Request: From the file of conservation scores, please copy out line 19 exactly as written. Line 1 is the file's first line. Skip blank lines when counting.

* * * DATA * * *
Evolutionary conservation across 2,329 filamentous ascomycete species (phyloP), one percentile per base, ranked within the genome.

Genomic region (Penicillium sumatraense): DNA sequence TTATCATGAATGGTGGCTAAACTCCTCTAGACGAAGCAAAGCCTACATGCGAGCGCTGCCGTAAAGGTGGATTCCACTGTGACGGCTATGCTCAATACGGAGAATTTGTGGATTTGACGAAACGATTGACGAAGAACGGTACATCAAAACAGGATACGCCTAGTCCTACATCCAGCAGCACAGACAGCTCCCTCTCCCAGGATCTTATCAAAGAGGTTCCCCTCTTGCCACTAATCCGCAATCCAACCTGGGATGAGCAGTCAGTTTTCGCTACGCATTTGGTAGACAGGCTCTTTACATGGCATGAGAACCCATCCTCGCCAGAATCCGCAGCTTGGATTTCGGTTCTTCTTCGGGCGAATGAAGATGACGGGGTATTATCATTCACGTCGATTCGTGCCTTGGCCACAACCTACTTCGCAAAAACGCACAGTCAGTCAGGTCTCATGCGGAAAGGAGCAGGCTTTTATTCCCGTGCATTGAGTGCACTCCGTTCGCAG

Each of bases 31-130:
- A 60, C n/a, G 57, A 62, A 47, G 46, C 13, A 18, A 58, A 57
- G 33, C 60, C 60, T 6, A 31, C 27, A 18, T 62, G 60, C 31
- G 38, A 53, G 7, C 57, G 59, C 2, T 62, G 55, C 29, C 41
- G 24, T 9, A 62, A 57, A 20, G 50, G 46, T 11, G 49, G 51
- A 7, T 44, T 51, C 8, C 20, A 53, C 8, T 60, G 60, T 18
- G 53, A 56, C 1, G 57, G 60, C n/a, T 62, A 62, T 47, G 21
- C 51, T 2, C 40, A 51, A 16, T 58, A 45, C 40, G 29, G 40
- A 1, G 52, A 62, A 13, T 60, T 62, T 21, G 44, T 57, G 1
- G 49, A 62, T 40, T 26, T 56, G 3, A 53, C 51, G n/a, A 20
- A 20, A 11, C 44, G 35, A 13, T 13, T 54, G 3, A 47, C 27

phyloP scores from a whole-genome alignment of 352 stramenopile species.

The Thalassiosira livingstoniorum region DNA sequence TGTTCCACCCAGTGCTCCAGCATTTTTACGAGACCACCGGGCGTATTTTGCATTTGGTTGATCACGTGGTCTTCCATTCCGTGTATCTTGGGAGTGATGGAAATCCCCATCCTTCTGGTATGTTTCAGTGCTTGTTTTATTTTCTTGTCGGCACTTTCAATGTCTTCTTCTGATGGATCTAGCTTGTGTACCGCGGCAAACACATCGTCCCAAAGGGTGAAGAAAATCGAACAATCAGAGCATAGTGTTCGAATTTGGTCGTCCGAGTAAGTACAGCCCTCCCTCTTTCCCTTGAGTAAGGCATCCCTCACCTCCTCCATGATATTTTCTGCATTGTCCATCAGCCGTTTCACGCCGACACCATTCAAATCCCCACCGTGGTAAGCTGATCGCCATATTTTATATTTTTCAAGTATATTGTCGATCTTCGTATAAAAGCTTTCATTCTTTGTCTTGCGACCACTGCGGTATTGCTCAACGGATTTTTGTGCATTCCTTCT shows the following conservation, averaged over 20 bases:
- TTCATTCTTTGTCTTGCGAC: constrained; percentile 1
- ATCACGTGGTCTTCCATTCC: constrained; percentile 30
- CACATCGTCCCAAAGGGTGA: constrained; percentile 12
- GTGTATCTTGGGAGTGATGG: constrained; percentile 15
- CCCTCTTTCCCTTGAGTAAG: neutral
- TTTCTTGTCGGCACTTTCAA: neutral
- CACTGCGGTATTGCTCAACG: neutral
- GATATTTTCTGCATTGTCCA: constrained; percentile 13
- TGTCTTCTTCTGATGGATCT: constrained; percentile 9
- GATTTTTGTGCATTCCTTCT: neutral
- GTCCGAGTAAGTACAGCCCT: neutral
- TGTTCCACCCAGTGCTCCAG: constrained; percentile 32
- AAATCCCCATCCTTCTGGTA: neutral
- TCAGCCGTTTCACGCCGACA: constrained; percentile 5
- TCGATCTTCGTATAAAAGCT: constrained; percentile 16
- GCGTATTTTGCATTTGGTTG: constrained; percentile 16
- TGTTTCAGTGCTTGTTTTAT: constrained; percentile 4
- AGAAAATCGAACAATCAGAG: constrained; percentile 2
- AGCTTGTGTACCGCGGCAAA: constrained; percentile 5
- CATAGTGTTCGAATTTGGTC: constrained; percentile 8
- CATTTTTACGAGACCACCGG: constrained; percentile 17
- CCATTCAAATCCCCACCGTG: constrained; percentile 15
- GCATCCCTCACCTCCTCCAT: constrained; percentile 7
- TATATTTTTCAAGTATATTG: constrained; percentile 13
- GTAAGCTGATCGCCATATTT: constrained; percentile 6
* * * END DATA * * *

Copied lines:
- GTGTATCTTGGGAGTGATGG: constrained; percentile 15